by Catherine Griffin
February 22, 2013
from ScienceWorldReport Website




(Photo : NASA/JPL-Caltech/Space Science Institute)

NASA has announced that Saturn's moon, Titan, may possess a subsurface ocean.

The colorful globe of Saturn's largest moon passes in front of the planet and its rings

in this true color snapshot from NASA's Cassini spacecraft.



It's not only Jupiter's moon that may harbor a subsurface ocean, NASA has announced that Saturn's moon may also possess a layer of liquid water under its icy shell.


Data from the organization's Cassini spacecraft has revealed the new findings.


The findings, published in the journal Science, examined data taken by Cassini of Saturn's moon, Titan, during six close flybys.


The largest of Saturn's moons, Titan rotates the planet every 16 days. Researchers studied the moon's shape during different parts of this orbit. Because Titan is not spherical and is instead slightly elongated like a football, its long axis grew slightly when it was closer to Saturn. When it was further away from its home planet, though, the moon became nearly round in shape.


Cassini was able to measure the gravitation effect of this squeeze and pull that researchers observed.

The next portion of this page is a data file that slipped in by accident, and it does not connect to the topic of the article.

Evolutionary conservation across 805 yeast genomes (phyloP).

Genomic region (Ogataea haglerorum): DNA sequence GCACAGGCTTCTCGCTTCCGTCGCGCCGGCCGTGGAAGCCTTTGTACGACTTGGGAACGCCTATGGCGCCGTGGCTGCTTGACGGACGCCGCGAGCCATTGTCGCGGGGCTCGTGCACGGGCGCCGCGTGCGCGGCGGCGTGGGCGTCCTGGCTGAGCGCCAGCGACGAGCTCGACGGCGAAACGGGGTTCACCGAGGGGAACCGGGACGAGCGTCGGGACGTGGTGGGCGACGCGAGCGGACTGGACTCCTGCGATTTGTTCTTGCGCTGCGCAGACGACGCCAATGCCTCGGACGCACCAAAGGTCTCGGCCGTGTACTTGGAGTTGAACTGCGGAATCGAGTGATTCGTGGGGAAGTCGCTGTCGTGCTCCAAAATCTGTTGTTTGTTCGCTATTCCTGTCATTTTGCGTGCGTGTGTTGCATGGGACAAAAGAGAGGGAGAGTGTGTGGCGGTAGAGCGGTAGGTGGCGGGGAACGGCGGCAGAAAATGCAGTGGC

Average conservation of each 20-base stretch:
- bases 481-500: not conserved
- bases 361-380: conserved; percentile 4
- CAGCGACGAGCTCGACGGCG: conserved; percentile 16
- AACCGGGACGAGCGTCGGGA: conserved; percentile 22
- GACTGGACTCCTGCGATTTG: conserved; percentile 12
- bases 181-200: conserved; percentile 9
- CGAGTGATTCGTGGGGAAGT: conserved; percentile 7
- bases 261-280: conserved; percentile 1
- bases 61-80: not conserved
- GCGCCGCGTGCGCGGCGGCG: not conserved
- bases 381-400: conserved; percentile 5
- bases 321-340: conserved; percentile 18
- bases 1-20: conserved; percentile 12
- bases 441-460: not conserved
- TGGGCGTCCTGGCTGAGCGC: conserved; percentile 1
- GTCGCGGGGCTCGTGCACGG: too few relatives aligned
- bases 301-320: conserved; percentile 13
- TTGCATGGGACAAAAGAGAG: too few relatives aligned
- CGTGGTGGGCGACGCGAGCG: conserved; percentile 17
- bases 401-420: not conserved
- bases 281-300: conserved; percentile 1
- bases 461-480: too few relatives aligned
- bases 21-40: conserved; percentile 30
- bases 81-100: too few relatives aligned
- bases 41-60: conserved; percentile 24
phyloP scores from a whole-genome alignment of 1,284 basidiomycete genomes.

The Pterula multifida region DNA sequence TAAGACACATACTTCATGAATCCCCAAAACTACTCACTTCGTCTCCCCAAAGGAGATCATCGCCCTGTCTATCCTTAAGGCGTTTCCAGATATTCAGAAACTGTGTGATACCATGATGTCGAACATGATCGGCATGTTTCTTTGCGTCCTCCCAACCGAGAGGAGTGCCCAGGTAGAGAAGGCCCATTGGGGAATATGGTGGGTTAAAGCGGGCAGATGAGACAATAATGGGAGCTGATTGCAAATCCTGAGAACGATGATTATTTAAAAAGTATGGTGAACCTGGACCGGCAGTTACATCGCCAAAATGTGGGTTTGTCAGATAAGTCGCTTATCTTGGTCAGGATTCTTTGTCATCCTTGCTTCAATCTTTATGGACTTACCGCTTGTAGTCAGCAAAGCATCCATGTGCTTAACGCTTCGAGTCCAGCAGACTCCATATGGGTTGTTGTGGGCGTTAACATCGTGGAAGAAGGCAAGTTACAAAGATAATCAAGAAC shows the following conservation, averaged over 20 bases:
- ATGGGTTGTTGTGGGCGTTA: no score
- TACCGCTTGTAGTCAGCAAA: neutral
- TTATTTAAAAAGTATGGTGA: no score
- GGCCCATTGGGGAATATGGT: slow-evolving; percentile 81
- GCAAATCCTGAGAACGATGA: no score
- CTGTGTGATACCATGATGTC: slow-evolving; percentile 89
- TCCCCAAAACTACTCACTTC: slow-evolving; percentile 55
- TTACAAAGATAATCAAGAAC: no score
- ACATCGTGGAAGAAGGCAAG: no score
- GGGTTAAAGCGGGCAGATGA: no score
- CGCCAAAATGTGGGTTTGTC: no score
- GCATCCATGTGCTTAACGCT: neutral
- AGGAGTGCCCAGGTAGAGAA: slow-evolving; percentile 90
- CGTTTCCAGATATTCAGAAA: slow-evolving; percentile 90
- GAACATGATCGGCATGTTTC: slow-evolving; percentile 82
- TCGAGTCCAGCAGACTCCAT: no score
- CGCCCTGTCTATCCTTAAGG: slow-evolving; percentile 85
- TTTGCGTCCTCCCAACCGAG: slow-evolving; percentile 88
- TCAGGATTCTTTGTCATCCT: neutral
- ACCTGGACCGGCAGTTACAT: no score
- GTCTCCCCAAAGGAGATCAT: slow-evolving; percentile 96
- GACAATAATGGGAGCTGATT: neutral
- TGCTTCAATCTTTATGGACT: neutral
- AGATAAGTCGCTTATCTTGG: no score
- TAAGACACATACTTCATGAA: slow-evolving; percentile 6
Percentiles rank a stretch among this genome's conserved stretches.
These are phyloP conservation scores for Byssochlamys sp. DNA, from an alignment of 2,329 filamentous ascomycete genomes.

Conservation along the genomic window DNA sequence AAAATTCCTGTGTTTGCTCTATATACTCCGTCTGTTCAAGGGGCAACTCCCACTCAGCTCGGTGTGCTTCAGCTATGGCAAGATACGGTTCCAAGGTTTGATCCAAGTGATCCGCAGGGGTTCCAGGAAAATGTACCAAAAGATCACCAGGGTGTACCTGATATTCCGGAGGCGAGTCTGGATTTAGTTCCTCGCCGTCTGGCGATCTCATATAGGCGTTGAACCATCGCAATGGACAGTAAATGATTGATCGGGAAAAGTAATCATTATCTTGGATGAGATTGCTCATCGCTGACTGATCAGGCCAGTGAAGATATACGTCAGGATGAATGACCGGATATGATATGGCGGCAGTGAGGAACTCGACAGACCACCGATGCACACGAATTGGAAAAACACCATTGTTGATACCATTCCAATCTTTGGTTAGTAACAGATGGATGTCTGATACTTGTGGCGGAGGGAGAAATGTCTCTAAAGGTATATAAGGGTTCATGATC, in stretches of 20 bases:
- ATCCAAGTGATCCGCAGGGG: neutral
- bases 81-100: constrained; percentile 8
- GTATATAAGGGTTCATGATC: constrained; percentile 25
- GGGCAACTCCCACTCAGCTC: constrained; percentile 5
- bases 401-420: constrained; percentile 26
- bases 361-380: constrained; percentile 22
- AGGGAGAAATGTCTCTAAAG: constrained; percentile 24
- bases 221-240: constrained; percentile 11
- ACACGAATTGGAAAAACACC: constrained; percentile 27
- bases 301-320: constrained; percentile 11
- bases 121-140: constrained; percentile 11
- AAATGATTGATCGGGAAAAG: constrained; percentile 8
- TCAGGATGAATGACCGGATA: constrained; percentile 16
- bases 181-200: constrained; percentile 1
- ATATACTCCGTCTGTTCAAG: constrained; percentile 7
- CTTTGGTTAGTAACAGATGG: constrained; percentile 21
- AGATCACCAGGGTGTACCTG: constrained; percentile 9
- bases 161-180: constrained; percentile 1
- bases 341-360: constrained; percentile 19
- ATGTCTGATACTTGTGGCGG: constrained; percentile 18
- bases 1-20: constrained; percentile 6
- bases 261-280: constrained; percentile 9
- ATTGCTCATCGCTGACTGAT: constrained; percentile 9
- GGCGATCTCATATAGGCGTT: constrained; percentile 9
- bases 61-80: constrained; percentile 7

So what exactly caused this alteration in Titan's shape?


Subsurface tides could certainly be an explanation - similar to the ones found on Jupiter's moons. An ocean layer does not have to be huge or deep to create these tides. A liquid layer between the external shell and a solid mantle would allow Titan to bulge and compress as it orbits Saturn.


Because Titan's surface is actually mostly made of water ice, it would certainly make sense that Titan's subsurface ocean is mostly liquid water.


While this water may not be an indicator of life on the moon, it could explain the methods for methane replenishment on Titan.


A liquid ocean beneath Titan's surface that is peppered with ammonia could produce ammonia-water liquids that bubble through the moon's crust and liberate the trapped methane in surface ice.

"The presence of a liquid water layer in Titan is important because we want to understand how methane is stored in Titan's interior and how it may outgas to the surface, said Jonathan Lunine, a Cassini team member, in a press release.


"This is important because everything that is unique about Titan derives from the presence of abundant methane, yet the methane in the atmosphere is unstable and will be destroyed on geologically short timescales."

Check out the video below, courtesy of NASA, to see an artist's concept of the "tides" on Titan: